HSS Journal

, Volume 5, Issue 1, pp 61–66

T2 Mapping of Articular Cartilage of Glenohumeral Joint with Routine MRI Correlation—Initial Experience


    • Department of RadiologyMcMaster University Medical Centre
  • Jason J. Clement
    • Department of RadiologySt. Paul’s Hospital
  • Wayne B. Patola
    • Department of RadiologySt. Paul’s Hospital
  • David M. Fenton
    • Department of RadiologySt. Paul’s Hospital
  • Jean H. Gillies
    • Division of RheumatologyUniversity of British Columbia
  • Patrick M. Vos
    • Department of RadiologySt. Paul’s Hospital
  • Jon A. Jacobson
    • Department of RadiologyUniversity of Michigan Hospitals
Original Article

DOI: 10.1007/s11420-008-9106-3

Cite this article as:
Maizlin, Z.V., Clement, J.J., Patola, W.B. et al. HSS Jrnl (2009) 5: 61. doi:10.1007/s11420-008-9106-3


The evaluation of articular cartilage currently relies primarily on the identification of morphological alterations of the articular cartilage. Unlike anatomic imaging, T2 mapping is sensitive to changes in the chemical composition and structure of the cartilage. Clinical evaluation of T2 mapping of the glenohumeral joint has not been previously reported. The objectives of this study were to evaluate the feasibility of magnetic resonance T2 mapping of the glenohumeral joint in routine clinical imaging, to assess the normal T2 mapping appearance of the glenohumeral joint, and to compare the findings on T2 maps to conventional MR pulse sequences. Magnetic resonance imaging (MRI) examinations of 27 shoulders were performed in a routine clinical setting. All studies included acquisition of T2 mapping using a dedicated software. The T2 maps were analyzed along with the routine MR exam and correlation of cartilage appearance on T2 map and on conventional MR sequences. T2 imaging maps were obtained successfully in all patients. T2 maps and routine MRI correlated in cases of normal cartilage and prolonged T2 values and cartilage defects. In four cases, increased T2 relaxation times in the cartilage and cartilage defects were more apparent on T2 maps. Acquisition of T2 maps at the time of routine MRI scanning is feasible and not time-consuming.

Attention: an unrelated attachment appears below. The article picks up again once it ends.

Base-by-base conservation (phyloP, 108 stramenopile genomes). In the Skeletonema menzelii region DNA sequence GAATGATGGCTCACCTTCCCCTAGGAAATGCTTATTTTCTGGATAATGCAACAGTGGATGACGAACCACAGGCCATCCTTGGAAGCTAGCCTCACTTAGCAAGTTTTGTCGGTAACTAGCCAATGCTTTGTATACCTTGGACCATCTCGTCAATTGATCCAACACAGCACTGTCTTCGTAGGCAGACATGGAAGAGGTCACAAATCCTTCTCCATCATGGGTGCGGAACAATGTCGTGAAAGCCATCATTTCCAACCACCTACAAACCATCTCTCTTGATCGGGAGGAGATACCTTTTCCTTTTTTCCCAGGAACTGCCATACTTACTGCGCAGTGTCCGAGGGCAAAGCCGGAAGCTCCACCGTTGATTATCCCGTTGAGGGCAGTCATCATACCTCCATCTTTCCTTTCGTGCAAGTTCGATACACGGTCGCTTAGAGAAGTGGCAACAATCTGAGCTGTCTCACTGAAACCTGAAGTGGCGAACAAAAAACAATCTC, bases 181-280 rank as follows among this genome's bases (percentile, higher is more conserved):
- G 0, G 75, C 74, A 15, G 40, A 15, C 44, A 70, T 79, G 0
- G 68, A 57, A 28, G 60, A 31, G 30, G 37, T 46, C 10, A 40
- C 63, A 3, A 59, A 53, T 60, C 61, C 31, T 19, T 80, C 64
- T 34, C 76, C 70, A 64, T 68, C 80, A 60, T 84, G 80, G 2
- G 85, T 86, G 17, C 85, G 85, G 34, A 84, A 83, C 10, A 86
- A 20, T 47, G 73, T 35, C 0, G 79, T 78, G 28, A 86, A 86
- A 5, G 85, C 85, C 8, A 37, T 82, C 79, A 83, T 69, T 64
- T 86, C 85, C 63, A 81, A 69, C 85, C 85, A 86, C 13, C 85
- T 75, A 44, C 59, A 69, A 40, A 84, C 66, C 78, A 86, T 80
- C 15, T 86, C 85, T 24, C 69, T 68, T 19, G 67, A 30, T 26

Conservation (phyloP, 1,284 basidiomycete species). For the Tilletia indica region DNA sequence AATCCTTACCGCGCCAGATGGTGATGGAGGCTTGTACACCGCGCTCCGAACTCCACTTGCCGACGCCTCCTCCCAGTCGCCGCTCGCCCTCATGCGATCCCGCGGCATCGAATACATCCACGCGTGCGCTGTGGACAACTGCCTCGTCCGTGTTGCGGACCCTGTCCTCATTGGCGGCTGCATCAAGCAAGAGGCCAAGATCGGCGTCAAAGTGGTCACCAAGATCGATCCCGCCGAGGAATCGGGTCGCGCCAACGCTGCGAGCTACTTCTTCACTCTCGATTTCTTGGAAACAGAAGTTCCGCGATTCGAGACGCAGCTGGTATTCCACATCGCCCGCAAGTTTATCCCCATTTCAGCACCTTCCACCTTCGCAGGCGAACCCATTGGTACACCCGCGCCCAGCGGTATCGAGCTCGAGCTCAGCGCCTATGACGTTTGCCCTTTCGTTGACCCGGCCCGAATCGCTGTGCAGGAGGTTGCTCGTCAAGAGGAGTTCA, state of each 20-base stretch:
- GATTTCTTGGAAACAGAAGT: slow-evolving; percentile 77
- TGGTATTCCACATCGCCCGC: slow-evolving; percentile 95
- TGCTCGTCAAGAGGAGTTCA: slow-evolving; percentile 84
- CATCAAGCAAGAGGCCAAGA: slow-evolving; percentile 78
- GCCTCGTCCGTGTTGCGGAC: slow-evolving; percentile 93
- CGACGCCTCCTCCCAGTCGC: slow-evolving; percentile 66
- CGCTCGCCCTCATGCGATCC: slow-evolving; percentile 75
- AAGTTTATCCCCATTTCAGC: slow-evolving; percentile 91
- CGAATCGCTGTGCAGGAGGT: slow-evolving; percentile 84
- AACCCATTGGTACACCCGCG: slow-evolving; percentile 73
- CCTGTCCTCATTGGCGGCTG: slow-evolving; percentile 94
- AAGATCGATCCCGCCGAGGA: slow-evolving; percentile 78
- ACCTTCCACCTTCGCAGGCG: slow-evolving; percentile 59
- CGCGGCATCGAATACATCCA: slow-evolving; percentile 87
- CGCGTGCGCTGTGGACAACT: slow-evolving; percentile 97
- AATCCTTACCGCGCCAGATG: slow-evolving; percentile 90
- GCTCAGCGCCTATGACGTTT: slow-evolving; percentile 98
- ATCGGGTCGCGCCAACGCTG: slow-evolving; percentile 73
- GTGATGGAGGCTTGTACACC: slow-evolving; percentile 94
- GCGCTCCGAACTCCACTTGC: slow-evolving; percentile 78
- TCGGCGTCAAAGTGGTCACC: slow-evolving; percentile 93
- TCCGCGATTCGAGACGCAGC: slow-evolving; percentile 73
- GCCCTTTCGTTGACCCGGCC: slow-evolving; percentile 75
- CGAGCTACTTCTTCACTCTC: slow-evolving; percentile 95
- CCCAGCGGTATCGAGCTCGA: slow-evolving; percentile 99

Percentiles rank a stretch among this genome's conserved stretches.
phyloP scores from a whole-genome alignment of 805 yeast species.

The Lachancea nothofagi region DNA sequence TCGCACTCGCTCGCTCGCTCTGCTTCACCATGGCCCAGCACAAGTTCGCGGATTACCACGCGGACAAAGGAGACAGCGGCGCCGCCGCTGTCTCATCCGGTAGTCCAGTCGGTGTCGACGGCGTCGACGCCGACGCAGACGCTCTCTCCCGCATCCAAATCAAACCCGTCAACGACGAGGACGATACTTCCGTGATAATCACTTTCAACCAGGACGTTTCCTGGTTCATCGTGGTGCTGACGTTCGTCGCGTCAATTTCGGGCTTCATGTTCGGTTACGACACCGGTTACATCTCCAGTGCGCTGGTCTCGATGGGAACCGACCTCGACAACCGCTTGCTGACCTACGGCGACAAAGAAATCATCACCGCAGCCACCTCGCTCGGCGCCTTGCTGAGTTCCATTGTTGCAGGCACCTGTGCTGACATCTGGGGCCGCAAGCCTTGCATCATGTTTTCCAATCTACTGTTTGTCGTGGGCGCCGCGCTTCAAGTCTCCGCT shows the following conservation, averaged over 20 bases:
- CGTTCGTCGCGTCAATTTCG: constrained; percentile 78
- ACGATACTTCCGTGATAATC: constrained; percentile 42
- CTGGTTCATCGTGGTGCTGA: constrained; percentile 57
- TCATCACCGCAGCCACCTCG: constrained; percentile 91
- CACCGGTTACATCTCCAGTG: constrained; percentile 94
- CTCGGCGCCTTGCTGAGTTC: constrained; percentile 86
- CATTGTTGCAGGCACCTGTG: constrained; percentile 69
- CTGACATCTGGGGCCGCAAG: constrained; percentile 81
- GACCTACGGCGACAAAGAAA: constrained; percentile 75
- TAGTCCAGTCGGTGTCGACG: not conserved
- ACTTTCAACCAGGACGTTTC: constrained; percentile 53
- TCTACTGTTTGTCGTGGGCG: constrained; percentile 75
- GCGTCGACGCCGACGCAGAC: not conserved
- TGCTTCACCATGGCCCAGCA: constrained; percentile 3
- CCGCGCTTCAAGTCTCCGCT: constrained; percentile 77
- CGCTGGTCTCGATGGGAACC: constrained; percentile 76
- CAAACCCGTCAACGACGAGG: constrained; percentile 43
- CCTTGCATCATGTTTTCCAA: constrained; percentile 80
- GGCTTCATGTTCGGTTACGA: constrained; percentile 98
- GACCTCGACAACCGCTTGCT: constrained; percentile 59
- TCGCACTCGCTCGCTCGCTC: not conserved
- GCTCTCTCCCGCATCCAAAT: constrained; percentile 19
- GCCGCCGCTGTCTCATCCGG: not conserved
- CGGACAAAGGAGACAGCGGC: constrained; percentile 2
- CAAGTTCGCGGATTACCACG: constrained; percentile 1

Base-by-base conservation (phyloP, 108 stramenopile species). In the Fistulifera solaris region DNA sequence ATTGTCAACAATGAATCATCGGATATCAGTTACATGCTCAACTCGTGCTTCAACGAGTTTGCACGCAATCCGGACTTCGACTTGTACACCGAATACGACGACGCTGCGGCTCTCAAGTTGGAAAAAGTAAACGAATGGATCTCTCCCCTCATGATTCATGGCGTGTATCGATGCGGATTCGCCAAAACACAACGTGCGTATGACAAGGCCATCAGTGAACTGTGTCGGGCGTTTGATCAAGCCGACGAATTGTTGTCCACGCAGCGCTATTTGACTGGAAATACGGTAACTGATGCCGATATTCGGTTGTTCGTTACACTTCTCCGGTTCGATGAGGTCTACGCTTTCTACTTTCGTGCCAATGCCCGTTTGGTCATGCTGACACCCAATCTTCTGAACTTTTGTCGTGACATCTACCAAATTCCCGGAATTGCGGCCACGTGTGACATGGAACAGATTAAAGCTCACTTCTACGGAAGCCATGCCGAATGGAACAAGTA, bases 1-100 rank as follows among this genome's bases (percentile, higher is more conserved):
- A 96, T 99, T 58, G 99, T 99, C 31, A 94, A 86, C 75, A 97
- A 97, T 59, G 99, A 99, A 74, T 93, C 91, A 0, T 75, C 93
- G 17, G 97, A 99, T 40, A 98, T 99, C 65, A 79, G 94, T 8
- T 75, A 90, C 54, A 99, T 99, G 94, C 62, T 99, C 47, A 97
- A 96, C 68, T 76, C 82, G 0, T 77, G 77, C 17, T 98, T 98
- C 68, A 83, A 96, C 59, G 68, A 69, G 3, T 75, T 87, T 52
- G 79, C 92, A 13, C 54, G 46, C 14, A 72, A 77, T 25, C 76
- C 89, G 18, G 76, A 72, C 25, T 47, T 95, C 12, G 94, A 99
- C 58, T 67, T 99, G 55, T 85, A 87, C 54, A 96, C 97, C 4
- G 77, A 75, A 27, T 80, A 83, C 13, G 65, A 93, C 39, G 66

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© Hospital for Special Surgery 2009